This website uses an animated, distorted, shaded, interactive map to help convey how different countries fit into the climate change picture – both the causes and the risks. It was originally created as an entry for the World Bank’s Apps for Climate competition, though was recently updated for the Guardian.
Climate change responsibility is conventionally discussed in terms of national emissions or emissions per capita. We feel that fails to convey the true complexity of the picture, as it ignores crucial factors such as historical emissions – most of which are still in the air – and the international trade in fossil fuels and other goods.
To give a more nuanced picture, we’ve assembled data from various different sources to show where the fossil fuels that become CO₂ are taken out of the ground (Extraction), where they’re burned (Emissions) and where the resulting goods and services are consumed (Consumption).
In addition to those three perspectives on current emissions, we also give a view of the past in the form of cumulative emissions from the last 150 years (Historical) and one view of potential future emissions in the form of each country’s estimated stocks of fossil fuel (Reserves).
The site is based on cartograms: maps distorted to reflect a dataset. There’s nothing new about cartograms but to our knowledge this is the first website to display animated, interactive versions. We had the idea after becoming frustrated at the limitations of choropleths (shaded-in maps) at conveying national-level data in a clear and engaging way.
Cartograms are best suited to displaying national-level data. If we distorted countries to show emissions per person, say, the result wouldn’t be meaningful: Europe would look bigger than the US just because it has more countries, even though the per capita emissions in each country are lower.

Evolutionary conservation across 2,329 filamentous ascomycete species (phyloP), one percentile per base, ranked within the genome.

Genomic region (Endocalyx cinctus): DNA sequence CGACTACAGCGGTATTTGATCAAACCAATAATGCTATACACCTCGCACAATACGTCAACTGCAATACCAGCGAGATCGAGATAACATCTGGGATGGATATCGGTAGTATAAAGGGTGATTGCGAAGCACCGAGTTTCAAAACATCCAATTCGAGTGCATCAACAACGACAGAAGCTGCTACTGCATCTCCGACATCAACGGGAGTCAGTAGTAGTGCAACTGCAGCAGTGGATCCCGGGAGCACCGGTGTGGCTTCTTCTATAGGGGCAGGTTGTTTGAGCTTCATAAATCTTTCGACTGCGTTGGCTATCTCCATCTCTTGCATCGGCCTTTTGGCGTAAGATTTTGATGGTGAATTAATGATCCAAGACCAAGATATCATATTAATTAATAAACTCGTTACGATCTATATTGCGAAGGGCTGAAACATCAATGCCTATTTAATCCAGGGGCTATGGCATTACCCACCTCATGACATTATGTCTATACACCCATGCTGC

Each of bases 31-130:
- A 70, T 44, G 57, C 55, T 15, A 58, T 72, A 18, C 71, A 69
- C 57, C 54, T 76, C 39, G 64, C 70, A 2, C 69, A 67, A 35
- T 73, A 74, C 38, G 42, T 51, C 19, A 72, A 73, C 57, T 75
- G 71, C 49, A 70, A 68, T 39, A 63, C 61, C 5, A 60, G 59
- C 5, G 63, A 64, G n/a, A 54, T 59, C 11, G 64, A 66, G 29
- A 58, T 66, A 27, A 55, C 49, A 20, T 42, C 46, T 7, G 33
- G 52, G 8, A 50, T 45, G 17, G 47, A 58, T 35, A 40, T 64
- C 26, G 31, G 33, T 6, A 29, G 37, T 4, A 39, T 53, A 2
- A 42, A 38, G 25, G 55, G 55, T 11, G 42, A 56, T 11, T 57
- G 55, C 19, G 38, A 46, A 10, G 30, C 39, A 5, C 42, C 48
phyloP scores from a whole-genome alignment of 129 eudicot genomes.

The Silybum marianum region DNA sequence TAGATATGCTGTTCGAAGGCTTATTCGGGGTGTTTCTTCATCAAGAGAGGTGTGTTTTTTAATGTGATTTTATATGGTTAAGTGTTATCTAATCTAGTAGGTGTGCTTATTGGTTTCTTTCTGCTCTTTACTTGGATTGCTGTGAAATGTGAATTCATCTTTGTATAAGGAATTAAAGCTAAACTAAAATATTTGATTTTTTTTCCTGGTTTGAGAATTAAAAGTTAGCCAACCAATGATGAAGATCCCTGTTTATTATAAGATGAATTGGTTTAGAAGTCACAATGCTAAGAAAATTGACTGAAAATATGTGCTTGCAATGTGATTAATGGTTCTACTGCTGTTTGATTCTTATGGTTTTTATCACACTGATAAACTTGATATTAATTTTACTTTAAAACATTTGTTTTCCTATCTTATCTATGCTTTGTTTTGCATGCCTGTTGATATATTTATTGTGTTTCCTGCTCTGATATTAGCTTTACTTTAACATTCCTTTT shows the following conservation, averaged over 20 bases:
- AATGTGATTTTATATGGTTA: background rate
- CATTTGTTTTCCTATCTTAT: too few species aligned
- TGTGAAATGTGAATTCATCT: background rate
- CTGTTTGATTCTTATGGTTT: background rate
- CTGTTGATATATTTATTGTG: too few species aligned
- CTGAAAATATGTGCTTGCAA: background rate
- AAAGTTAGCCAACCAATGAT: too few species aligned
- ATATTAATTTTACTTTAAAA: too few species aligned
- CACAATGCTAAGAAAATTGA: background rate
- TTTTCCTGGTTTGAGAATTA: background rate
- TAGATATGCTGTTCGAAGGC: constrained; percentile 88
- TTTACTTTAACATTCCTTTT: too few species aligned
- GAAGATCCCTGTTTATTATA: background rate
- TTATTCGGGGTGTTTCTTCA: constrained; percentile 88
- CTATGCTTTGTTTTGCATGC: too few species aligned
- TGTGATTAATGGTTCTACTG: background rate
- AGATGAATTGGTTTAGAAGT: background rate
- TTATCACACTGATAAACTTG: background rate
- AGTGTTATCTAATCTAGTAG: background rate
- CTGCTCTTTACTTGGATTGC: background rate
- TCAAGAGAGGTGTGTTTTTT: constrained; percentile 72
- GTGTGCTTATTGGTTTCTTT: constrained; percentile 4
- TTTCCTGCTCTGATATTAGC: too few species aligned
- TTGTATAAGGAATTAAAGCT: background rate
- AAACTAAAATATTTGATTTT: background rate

However, you can add shading to see per capita figures on the maps. Indeed, combining per-person shading with national distorted maps gives some interesting insights. For example, try viewing the emissions map shaded by emissions per person: you can see then at a glance both individual responsibility and national totals.
For the same reason as the one just discussed, our vulnerability maps focus on the total number of people exposed in each category, as opposed to the proportion of people exposed. That means that the small island states remain invisible, as their populations are so small. This is an inherent limitation of our approach: clearly individual people on the Maldives, say, or Tuvalu are much more exposed than those in most other countries. Another slight issue with the sea-level map is that it shows people living below 5m. We’d prefer (and may eventually add) a dataset showing people below 1m or 2m as this would more accurately convey exposure to rising sea levels in the coming decades.
We create cartograms from datasets using a publicly available algorithm by Mark Newman (which works, ingeniously, by simulating the diffusion of chemicals between areas, as described in this paper by Newman and Michael Gastner). Then we convert those to interactive SVG maps and apply animations, shading, clickability, etc.
You’re welcome to use the maps on this site for any non-commercial purpose. Help yourself to screen-grabs and if you’d like a high resolution version for printing, drop us a line with your request and we’ll do our best to provide whatever you need. Also please get in touch if you’d like to use the maps for any commercial purpose.
If you’d like to see a particular incarnation of these maps – such as an educational poster – then do let us know as we hope to produce some downloadable materials soon.
Yes, you can download a snapshot of the site. Just open zip file and drag index.html into your browser.
Not now but maybe one day. We’re exploring the possibility of creating a tool and interface to allow people to generate these types of maps from a spreadsheet.
Yes please. We’re interested in extending these squishy maps to other sorts of topics and data in the future and would love to hear about any ideas you have or suitable data that you know about.
Yes, in principle. Contact us via the Kiln homepage.
You can see full data sources here.
Doh! Yes, of course you should.